When it comes to aging, most of us have fear and uneasiness when it comes to getting older. However, there are a ton of myths surrounding aging that just aren't true, and as it turns out, the reality isn't as bad as it seems. Sure, things change when you reach a certain age, but that doesn't mean you are going to be a cranky old woman stuck in a rocking chair covered in wrinkles reminiscing about when life was better.
"A widespread myth about aging, especially prevalent in the United States, needs a serious reality check — the one that says older people are slow, ignorant and not interested in life," says psychologist Dr. Noelle Nelson, author of Happy Healthy…Dead: Why What You Think You Know About Aging Is Wrong and How To Get It Right, over email. "The stereotype that as we age we suddenly become dim-witted, have no desire to learn new things, and aren’t interest in the world is persistent in our culture, but it’s a lie."
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To help clarify fact from fiction when it comes to getting older, I consulted with a few aging experts to bust those super common myths about aging that no one should believe.
1. You'll Permanently Lose Your Muscle & Flexibility
Just because you're getting older doesn't mean you'll end up weak. "The truth is that the more you exercise, the stronger your muscles and bones become," says anti-aging physician Dr. Christopher Calapai D.O. over email. "Muscles have memory and ligaments remain loose and flexible even as you age, provided you exercise. Exercising 30 minutes a day and incorporating light weight makes a huge difference regardless of when you begin."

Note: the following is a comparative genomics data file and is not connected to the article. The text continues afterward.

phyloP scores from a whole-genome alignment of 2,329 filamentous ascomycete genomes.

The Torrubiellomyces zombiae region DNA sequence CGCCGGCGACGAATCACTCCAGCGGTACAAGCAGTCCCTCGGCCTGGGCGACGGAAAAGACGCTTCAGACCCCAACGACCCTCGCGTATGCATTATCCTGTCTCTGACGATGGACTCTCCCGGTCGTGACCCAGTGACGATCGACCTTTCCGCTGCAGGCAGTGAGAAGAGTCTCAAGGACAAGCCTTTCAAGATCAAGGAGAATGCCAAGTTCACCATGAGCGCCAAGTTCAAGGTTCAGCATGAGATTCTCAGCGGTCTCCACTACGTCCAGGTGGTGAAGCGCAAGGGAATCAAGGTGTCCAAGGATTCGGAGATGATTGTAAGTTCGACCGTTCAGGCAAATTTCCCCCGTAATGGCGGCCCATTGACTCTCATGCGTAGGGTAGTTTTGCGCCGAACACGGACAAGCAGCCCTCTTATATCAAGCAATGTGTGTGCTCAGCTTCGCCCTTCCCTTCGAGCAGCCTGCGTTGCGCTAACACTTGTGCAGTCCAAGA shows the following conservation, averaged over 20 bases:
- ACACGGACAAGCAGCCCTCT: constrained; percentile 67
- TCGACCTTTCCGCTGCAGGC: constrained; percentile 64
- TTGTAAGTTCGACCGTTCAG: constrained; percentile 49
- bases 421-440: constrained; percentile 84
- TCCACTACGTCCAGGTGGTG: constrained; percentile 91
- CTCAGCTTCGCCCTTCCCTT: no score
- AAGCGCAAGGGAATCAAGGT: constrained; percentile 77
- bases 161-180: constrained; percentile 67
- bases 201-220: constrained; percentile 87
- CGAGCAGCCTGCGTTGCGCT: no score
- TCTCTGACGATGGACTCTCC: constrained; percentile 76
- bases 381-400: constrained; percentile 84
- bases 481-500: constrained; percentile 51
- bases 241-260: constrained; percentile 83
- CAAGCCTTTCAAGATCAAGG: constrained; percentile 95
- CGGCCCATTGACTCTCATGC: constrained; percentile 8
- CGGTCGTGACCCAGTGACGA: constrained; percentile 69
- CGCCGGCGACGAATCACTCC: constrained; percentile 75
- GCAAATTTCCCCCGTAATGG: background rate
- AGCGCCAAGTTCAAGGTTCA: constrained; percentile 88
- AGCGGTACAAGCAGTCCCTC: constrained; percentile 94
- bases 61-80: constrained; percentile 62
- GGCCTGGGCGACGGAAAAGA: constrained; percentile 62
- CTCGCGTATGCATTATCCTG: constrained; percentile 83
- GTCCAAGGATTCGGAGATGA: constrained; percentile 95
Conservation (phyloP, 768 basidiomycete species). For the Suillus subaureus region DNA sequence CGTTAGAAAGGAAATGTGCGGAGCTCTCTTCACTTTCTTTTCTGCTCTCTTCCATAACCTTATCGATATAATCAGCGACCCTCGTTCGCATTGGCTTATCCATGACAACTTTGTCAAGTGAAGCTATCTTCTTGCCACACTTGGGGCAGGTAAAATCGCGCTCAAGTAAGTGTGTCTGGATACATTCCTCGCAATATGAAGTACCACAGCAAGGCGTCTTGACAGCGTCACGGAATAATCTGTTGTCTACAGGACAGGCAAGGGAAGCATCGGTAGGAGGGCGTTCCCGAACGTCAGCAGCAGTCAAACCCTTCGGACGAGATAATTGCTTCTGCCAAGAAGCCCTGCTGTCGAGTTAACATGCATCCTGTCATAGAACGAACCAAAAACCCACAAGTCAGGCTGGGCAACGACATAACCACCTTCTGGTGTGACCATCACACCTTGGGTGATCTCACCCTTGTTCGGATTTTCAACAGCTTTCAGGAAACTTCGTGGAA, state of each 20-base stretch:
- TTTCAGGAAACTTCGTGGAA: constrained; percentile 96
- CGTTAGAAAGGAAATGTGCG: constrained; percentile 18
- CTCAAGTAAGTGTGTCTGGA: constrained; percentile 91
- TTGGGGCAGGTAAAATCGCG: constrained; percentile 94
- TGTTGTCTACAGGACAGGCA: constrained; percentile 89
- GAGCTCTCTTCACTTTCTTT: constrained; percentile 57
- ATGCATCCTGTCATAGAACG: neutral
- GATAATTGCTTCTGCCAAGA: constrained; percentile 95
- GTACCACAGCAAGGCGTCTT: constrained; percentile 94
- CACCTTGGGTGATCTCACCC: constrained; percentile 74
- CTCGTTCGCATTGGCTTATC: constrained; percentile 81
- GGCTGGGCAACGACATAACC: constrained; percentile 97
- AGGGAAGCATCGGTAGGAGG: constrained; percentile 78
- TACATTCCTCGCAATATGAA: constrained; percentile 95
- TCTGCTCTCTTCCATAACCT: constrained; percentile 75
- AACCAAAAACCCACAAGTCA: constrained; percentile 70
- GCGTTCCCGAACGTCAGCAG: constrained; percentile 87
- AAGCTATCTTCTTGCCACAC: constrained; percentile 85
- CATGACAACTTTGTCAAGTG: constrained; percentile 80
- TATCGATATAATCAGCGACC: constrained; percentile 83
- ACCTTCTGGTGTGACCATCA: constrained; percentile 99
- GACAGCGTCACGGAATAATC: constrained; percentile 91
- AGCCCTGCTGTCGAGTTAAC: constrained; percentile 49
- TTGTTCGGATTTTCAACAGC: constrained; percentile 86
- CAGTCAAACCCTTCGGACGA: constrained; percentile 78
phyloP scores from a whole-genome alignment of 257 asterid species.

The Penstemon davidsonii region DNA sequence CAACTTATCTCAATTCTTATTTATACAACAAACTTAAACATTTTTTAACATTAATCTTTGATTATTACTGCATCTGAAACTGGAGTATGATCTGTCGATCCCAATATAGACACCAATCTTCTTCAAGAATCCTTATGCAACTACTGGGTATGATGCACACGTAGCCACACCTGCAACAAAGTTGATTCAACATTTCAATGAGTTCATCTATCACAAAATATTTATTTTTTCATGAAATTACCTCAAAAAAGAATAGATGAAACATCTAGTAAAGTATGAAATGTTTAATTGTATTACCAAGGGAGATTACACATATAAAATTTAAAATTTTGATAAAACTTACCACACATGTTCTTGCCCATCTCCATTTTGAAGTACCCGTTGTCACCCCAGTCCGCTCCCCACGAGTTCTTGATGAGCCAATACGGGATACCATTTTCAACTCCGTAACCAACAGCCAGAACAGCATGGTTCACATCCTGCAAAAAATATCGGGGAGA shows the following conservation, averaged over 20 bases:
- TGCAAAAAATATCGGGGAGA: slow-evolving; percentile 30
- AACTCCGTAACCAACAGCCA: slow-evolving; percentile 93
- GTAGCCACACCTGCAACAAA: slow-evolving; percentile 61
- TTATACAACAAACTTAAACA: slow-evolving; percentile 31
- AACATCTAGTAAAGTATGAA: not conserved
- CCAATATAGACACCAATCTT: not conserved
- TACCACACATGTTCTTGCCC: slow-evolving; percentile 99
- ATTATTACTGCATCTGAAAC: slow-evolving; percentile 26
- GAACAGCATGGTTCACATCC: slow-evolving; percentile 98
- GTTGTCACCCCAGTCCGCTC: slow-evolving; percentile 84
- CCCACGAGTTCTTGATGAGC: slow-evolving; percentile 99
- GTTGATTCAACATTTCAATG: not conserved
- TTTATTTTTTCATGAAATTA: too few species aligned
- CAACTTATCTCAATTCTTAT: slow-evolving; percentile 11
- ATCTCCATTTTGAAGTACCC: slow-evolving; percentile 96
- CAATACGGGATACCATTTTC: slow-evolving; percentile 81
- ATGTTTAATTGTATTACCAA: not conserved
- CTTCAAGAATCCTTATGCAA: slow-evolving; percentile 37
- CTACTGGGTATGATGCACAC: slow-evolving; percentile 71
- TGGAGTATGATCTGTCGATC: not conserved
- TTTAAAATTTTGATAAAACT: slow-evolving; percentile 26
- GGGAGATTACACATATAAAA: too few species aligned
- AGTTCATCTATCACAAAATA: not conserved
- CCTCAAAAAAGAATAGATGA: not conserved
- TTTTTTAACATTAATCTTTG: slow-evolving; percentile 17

2. You'll Lose Your Sex Drive
The spark doesn't have to die as you age. "Exercise and mindset go hand in hand when it comes to aging and keeping the sexual fires and desires burning," says Calapai. "The fact is older people should have a healthy sex life. Thinking one is too old for sex only perpetuates a lack of desire for sex."
3. You'll Become Senile
Taking care of yourself mentally and physically can help preserve your brain to keep your cognitive functioning its best, and this includes eating a healthy diet. "Tufts University scientists who specifically study the aging brain found that mental issues were many times linked to vitamin deficiencies," says Calapai. "A lack of folate or B12 can cause depression, lack of focus, forgetfulness, and irritability. Eating dark leafy greens, asparagus, raspberries, and papaya is a great source of folate. "
4. Your Genes Will Dictate How You Age
Just because your parents or grandparents aged one way doesn't mean you will too. Although your genetics do play a role, studies show that your habits matter just as much. "How you live your life, what you consume, and most importantly how you think has more of an impact than genes," says Calapai. "Your genes can change based on diet, exercise, meditation, and exposure to chemicals. Your genetic jackpot is yours to create."
5. You'll Lose Your Eye Sight